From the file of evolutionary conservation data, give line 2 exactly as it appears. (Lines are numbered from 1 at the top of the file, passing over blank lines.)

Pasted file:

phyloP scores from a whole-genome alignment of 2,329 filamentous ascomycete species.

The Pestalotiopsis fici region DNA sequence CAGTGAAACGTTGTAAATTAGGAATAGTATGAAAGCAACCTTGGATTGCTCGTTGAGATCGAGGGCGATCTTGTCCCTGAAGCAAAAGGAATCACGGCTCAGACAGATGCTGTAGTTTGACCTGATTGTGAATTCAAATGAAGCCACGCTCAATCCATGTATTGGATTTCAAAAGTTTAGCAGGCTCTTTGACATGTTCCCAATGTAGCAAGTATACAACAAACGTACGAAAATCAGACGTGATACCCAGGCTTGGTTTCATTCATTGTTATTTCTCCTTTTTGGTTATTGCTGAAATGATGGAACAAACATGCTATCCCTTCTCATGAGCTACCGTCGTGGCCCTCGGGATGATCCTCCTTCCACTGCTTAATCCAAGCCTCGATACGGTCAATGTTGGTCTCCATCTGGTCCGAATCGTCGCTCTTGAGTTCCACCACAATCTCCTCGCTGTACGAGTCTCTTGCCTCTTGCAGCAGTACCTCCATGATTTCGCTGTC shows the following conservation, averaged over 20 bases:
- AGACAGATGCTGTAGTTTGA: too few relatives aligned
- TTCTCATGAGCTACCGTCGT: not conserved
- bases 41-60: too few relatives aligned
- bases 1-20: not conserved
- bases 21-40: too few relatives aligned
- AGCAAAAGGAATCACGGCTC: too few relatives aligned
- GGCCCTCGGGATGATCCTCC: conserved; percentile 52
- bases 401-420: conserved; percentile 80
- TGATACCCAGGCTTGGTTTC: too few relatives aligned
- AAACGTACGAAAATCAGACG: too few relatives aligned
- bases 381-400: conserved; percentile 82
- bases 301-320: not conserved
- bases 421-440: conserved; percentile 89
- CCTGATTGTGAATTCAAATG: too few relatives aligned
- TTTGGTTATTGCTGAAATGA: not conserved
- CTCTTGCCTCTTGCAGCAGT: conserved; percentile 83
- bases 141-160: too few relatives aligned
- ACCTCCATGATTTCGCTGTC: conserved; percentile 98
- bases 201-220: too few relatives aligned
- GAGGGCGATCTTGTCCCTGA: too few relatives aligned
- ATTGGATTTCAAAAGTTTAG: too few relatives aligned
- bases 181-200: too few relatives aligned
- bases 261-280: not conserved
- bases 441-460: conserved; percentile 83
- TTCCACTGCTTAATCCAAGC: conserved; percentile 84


The Pestalotiopsis fici region DNA sequence CAGTGAAACGTTGTAAATTAGGAATAGTATGAAAGCAACCTTGGATTGCTCGTTGAGATCGAGGGCGATCTTGTCCCTGAAGCAAAAGGAATCACGGCTCAGACAGATGCTGTAGTTTGACCTGATTGTGAATTCAAATGAAGCCACGCTCAATCCATGTATTGGATTTCAAAAGTTTAGCAGGCTCTTTGACATGTTCCCAATGTAGCAAGTATACAACAAACGTACGAAAATCAGACGTGATACCCAGGCTTGGTTTCATTCATTGTTATTTCTCCTTTTTGGTTATTGCTGAAATGATGGAACAAACATGCTATCCCTTCTCATGAGCTACCGTCGTGGCCCTCGGGATGATCCTCCTTCCACTGCTTAATCCAAGCCTCGATACGGTCAATGTTGGTCTCCATCTGGTCCGAATCGTCGCTCTTGAGTTCCACCACAATCTCCTCGCTGTACGAGTCTCTTGCCTCTTGCAGCAGTACCTCCATGATTTCGCTGTC shows the following conservation, averaged over 20 bases: